If you have ever created an application that requires you to access the internet or call a 3rd party service over the web, you may have come across the issue of the user being behind a proxy server and having to authenticate. The common issue that I have come across is the famous error message:
"The remote server returned an error: (407) Proxy Authentication Required".
Recently, I was working on the SmushMySite Application and although it worked perfectly on my machine at home - many other people were getting a proxy authentication error. As soon as I tried the application at work - BANG! - I got the same error. As I'm sure that I will come across this issue again, I decided it was probably best to write a little helper class. You may have come across better methods, but this seems to work for me. It might seem a little confusing a first, but it will all come together.
Firstly, I recommend you take a look at the following article just to get up to speed with HTTP HEAD requests and checking if the user has an internet connection. This is done by making a simple HTTP HEAD request to see if the user can connect. If they can't, we should get a "407 Proxy Authentication Required" exception.
Okay, let's break this down. The above method I am using checks if the user requires authentication when connecting to the internet. It uses the Default Credentials property to determine if the system credentials in the current security context will work. The CheckExists method is called, and if a 407 exception is returned then we know that the user needs to authenticate.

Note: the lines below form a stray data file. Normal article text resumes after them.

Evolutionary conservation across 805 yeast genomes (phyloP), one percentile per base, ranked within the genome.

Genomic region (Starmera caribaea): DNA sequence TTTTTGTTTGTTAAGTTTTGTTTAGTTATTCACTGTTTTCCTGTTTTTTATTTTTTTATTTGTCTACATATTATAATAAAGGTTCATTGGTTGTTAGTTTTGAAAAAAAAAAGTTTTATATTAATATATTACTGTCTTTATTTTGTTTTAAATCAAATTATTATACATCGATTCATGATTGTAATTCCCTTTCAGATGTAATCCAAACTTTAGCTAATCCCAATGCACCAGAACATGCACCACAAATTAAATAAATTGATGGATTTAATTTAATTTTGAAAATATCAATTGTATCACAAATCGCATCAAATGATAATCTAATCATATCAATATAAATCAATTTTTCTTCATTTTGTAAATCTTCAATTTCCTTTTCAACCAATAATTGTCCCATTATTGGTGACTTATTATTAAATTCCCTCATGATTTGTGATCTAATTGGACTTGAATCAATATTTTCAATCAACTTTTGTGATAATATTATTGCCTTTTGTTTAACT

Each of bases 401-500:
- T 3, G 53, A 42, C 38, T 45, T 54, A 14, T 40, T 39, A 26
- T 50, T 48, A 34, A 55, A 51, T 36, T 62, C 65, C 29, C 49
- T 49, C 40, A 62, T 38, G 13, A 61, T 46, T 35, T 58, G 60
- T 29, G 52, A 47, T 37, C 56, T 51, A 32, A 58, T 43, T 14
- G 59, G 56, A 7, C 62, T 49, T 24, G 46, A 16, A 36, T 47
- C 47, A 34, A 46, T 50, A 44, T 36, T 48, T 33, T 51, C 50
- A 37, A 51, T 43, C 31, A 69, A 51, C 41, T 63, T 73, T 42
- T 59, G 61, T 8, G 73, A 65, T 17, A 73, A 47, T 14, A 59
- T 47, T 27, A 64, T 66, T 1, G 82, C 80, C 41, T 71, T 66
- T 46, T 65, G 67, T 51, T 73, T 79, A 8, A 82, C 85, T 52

Once the user has provided us with their credentials, we need a method to verify that their details are correct and then authenticate them.
In the above method, we pass in the Credentials and attempt to connect again. Using the CheckExists method, we can determine if the user is able to connect using the credentials that they entered. If it was successful, the credentials have been set again we can access the internet as normal. However, if the authentication failed, we can prompt the user to re-enter their credentials. This could be due to incorrect username, passwords or domain.
I have put these methods in a class called ProxyHelper. Let's put it all together and call the methods that we have created.
As you can see in the above code, I have added a little bit of extra logic to show useful messages to the user. You might want to handle this slightly differently depending on the setup of your application.
Just to make this a little easier to understand, I have put all the code above into a WPF example that is available to download.
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